Diary of a Retiree: Day 273

Mt Wombat Road

Fitness

While walking along the Goulburn River a couple of days ago, I realised I was getting a bit short of breath going up hills. I haven’t been doing much strenuous exercise in recent months and I think it is telling. So, I got on the bike for a 10k tester to see where I was at. I need to get the cardiovascular system pumping again! The legs felt heavy and I was puffing away on inclines that have never bothered me before. My conclusion is that walking is a wonderful form of exercise for keeping you active, the joints mobile and getting some fresh air into your lungs, but you most certainly need to get the heart rate up on a regular basis as well.

Getting back on the bike mid-winter around here is something of a challenge though. Even on this sunny afternoon, the chill factor on the downhill cruise was quite uncomfortable across my chest. I will need to pick my times and use the resistance trainer in between. Still, these are good options and I think I am in the right frame of mind for regular cycling again.

I also started a Quigong class a couple of months ago. This is an ancient form of Chinese martial art practiced in a fluid, slow motion, somewhat like Tai Chi. It is excellent for coordination, balance, mind / muscle control and range of motion. I am yet to remember the 64 sequential movements necessary to take myself to the most basic level of fluidity, but that will come in time.

Company

There have been quite a few visitors lately. The most recent, a lovely visit from Lyn, an old school friend. This weekend brother Keir and nephew Caleb are arriving for some riding and bushwalking. It has been wonderful to see so many friends and family make the effort to come here. We really value and appreciate their stays. Interestingly, I don’t always know the people that come. Recently we had a visit from Mitch (who used to work for Mary) and his wife Jacqui. In their mid 20s, I had only briefly met them at their engagement party a while ago.  What a delight to have such vital, intelligent, young visitors in the mix. They were great company and I really hope to see them again.

I love it when we have people of all ages come. Mary’s Melbourne book group is a case in point. 10 of them, half in their late 20s / early 30s, half in their 60s, are a highly entertaining bunch. I am lucky to be able to sit in when they meet at our place. Their birthday book club lunch meeting celebrating Darren’s 30th and Mary’s 60th was a real hoot. There was lots of laughter, perceptive book talk and conversations all over the place. I was sorry to see them go.

It is also great to see people arrive with their baggage and begin to leave some cares behind as they settle into the groove of just being here, no pressure to do anything, time to talk and walk, to look around, become part of the landscape and change down a cog, to begin to match the pace of the place. At least, this is the way I see it and I hope this is the way they find it to be.

 

Sean

Where Have I been?

Diary of a Retiree: Day 247

181 days since my last diary specific entry.

Where have I been?

I have had this question a few times. Maybe it is time to answer it. I have been in a headspace called preoccupied. A week or two ago, I had a realisation. I realised that I may have finally arrived somewhere else. Where? Well, I think I arrived at some sort of understanding or reconciliation with the fact that I no longer need to be preoccupied with the concept of working under the instruction of others. It has taken eight months.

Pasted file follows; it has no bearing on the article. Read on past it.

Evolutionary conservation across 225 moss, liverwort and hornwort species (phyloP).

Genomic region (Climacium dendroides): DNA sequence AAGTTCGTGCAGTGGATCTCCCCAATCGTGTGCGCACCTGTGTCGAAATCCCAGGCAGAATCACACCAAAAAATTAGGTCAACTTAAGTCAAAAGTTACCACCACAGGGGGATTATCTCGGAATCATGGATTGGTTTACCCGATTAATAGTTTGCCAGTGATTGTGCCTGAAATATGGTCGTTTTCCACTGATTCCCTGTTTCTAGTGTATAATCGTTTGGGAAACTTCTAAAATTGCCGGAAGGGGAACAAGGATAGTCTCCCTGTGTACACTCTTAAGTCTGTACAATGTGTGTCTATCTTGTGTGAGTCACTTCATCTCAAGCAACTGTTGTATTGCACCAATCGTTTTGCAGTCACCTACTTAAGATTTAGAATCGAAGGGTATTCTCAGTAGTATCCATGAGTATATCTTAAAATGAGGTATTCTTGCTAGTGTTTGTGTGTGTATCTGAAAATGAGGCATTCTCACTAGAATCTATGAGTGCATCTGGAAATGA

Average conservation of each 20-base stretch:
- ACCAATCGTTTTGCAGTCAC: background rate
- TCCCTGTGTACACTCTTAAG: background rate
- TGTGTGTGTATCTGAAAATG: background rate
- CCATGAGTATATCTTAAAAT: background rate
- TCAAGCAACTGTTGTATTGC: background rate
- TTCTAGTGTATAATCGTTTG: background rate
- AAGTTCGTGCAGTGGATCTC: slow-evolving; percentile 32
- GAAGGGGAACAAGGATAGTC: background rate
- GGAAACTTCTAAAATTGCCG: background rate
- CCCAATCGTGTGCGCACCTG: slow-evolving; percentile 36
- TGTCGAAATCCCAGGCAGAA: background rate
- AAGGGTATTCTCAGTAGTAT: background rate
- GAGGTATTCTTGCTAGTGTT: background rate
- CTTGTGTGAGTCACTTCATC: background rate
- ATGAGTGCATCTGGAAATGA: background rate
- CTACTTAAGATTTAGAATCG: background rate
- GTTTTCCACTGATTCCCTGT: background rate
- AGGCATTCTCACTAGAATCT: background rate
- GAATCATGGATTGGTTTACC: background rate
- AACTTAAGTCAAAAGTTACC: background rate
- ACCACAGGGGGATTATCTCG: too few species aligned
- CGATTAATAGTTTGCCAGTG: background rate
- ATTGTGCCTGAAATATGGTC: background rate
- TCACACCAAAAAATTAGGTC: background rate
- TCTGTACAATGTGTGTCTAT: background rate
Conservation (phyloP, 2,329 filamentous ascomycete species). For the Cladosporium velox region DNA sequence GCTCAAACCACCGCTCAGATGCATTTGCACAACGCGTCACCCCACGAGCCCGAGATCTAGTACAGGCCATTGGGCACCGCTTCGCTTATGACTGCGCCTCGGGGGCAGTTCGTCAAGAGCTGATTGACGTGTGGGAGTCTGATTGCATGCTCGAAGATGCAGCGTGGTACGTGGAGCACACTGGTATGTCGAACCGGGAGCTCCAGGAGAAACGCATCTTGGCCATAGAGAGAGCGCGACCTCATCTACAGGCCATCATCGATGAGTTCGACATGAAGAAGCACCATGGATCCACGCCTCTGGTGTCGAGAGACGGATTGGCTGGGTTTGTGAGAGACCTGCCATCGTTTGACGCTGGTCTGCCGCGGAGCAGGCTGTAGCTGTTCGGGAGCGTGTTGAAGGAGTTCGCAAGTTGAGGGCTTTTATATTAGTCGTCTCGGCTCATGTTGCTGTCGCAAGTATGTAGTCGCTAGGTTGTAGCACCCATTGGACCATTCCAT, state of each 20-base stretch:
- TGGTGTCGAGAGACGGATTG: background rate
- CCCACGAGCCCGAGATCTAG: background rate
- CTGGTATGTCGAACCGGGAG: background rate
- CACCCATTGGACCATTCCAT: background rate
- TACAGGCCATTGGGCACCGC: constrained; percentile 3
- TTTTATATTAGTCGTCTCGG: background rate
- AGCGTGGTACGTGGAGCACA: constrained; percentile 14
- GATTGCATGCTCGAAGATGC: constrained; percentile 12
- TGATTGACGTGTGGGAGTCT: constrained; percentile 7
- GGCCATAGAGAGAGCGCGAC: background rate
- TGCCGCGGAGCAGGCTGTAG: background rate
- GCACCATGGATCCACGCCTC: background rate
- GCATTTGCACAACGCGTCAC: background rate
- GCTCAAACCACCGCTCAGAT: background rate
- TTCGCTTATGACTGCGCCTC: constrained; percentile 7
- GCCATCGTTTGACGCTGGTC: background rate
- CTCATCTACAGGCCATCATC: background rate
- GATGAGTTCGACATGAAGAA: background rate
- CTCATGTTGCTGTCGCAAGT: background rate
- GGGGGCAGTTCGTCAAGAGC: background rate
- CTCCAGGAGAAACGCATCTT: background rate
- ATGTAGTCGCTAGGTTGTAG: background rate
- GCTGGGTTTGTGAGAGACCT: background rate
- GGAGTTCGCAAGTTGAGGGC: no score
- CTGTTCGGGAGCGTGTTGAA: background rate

Admittedly, particularly in the last five years or so, I enjoyed a significant degree of autonomy in my work – a very fortunate and often rewarding circumstance. On the other hand, I found plenty of reasons to be dissatisfied, especially when I felt outcomes could have been better. Instead of settling systems into place, I have seen widespread and rapid change with poorly considered impacts on work groups become the norm. The recurring, patronising platitudes and executive level incompetence I have seen offered up in approaches to radical change management have been gob smacking. I have felt stymied by management incumbents and structures that do little other than promote power plays, churn and corporate memory loss. I have seen stabilising, value adding loyalty between employees and employers evaporate.

I have worked with some brilliant people. I miss and take my hat off to so many of my ICU and HITH nursing colleagues for their enormous depth of experience, their vast reservoir of knowledge, their diverse skill sets, their advanced professionalism, their teamwork and individual initiative, their collegiality and their highly-developed sense of empathy and compassion. How blessed to work with such people! I have been Supervisor, ANUM and Educator working with some outstanding Nurse Unit Mangers and fellow Educators. Very sadly, after 36 years of working in healthcare I can’t make the same observations about the medical profession. I have worked with some good medicos, but as a generalisation, I would have to say self-serving and arrogant are still the words that come to mind. The medical culture is toxic to efficient and cooperative healthcare institutions.

So, where have I been? Coming to terms with the haunting of my working past. Lifting the weight of working to protect colleagues and patients from harm at the hands of my employers.

The frustration is fading. I am beginning to look ahead, toward the possibilities of the future. The new question is, where am I going? It feels like an optimistic one.